The Gospel of Jesus on the Road to Emmaus from this last Sunday, the Third Sunday of Easter, is a keystone text for the Easter season. As I was thinking about this gospel, the words “on the road” seemed to be a reminder of the that famous Jack Kerouac novel of the same name. Kerouac’s involvement in the counter-cultural beat generation, while at the same time being a Catholic layman, seemed to be an interesting and unusual mix. Well perhaps it is, but there may be something to glean from his experience.
As the disciples were walking on the road with Jesus, they exclaimed to him, “Are you the only one in Jerusalem who has not heard of all that has happened?” (Lk 24:18). In a word, they say to Jesus, “Are you not like everyone else?” And who is that “everyone else”? Perhaps they are those who, like the two disciples, have lost hope. As Jesus opens the scriptures to them, he reveals a fresh way of thinking—a way that is unlike the social norm.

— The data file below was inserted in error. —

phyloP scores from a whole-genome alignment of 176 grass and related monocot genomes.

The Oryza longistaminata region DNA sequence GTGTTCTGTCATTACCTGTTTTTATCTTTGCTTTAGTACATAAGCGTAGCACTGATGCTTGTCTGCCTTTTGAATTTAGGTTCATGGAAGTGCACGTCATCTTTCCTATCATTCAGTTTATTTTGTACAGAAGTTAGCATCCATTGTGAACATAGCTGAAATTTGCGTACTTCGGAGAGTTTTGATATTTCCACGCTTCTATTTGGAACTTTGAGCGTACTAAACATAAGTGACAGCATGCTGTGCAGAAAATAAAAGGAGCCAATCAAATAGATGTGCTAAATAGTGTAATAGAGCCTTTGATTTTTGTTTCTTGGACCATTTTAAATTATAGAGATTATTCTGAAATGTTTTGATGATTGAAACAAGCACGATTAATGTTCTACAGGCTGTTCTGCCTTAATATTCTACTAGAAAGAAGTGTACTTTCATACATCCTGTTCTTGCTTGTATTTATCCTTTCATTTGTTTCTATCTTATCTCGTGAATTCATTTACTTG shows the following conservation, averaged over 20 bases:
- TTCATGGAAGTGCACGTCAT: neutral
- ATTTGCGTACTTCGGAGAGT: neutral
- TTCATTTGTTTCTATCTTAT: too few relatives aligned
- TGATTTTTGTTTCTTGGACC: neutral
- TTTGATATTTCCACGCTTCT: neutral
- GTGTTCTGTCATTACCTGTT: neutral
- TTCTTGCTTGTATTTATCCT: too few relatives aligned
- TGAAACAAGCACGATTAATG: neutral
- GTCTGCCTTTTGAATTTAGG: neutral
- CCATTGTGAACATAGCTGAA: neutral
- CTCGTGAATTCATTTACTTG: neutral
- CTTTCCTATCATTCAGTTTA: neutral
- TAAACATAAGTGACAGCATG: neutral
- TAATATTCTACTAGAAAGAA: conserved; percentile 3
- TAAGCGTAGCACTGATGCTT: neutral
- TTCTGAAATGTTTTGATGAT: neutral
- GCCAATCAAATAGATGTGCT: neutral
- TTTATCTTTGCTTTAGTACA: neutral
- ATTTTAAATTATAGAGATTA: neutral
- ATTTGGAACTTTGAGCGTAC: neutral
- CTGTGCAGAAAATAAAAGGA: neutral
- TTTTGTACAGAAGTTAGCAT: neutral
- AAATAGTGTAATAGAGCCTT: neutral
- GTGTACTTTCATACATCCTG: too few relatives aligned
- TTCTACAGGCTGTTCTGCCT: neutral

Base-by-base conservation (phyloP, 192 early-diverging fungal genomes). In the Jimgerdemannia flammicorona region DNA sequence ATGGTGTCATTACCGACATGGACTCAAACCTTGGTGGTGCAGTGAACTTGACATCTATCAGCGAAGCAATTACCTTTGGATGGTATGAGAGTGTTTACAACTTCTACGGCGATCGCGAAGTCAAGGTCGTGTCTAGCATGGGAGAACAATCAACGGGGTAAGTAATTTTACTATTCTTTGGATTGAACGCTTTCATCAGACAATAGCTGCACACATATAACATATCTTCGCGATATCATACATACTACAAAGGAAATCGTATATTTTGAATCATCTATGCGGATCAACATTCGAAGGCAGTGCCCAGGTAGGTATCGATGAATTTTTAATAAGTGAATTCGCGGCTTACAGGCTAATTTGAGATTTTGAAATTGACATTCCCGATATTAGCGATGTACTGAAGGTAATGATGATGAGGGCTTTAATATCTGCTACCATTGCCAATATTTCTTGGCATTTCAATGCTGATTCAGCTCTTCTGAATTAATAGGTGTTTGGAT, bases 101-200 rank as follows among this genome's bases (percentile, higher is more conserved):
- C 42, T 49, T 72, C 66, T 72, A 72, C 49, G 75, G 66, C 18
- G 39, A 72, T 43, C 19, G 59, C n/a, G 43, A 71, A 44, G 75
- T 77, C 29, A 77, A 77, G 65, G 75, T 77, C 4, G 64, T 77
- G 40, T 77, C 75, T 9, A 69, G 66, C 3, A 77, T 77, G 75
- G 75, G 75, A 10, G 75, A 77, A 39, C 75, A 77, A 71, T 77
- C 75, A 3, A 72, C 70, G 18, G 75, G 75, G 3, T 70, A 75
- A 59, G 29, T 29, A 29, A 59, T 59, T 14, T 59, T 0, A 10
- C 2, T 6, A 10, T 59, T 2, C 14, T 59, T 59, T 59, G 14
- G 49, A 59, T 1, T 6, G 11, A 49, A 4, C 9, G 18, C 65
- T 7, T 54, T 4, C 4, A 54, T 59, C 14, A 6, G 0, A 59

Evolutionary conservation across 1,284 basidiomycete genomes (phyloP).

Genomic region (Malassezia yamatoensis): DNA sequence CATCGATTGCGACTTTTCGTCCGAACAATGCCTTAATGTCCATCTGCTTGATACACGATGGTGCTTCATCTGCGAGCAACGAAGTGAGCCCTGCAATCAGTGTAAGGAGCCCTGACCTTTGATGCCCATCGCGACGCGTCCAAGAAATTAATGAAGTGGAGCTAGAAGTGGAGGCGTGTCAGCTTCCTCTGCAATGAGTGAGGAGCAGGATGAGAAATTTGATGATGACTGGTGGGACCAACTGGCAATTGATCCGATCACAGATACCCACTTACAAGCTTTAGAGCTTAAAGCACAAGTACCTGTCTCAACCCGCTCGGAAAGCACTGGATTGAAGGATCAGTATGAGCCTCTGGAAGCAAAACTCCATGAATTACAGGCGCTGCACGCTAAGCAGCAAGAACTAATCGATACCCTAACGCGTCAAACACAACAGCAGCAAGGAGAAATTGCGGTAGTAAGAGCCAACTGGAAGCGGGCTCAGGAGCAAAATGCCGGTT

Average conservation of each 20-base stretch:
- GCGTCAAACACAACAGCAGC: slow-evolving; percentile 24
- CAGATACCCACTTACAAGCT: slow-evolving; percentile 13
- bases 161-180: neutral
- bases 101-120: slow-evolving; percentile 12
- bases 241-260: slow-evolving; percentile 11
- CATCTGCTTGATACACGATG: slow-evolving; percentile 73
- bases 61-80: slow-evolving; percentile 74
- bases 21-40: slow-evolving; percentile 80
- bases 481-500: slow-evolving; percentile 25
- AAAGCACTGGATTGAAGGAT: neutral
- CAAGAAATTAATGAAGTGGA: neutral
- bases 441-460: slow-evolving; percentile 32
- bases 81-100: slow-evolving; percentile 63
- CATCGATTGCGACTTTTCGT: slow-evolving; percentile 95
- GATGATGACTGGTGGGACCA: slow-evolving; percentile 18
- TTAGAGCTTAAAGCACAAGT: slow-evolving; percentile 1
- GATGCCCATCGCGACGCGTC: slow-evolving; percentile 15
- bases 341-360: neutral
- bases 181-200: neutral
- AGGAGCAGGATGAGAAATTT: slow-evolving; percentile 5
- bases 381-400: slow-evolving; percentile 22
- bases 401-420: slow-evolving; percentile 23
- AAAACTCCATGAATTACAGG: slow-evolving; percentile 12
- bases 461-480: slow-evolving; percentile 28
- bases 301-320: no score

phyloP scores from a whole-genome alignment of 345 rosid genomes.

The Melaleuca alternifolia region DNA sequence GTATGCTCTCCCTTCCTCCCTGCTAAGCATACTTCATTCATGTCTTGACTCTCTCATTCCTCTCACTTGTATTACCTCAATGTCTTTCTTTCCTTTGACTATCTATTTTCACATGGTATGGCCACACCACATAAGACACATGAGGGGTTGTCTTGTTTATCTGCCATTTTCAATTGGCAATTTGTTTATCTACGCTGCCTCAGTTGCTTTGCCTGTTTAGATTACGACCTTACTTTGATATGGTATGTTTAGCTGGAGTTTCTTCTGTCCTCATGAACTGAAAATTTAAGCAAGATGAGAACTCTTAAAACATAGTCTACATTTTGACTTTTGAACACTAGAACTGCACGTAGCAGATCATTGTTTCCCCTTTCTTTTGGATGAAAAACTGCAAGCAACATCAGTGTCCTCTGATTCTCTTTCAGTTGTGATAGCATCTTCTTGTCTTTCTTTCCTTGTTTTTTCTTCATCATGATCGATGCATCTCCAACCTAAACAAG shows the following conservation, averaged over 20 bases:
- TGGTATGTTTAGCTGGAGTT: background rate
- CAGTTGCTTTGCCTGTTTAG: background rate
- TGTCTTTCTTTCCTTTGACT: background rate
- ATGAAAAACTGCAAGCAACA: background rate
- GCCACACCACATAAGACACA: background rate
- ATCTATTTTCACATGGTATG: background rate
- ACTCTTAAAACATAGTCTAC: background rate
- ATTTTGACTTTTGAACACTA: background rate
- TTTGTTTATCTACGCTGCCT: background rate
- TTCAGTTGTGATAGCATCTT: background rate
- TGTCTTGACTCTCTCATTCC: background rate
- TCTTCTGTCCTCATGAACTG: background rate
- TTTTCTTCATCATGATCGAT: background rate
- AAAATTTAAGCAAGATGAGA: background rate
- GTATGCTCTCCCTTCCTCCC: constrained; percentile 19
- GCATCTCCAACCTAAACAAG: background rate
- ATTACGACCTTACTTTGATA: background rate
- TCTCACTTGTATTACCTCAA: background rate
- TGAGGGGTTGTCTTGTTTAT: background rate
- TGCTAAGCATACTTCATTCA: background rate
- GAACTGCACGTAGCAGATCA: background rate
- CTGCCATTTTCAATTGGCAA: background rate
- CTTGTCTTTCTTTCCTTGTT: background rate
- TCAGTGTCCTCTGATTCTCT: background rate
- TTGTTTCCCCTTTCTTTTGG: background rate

Belief in Christ and the miracle of his resurrection runs contrary to the hopeless tendency of human nature. A Christian life stands in the way of Godless pessimism, as a light that shines in a dark place. Jesus’ message—the message of the Gospel—is at its core a counter-cultural one, because it gives supernatural hope to an unbelieving world. Believe in me, says Christ, and your hearts will be set ablaze!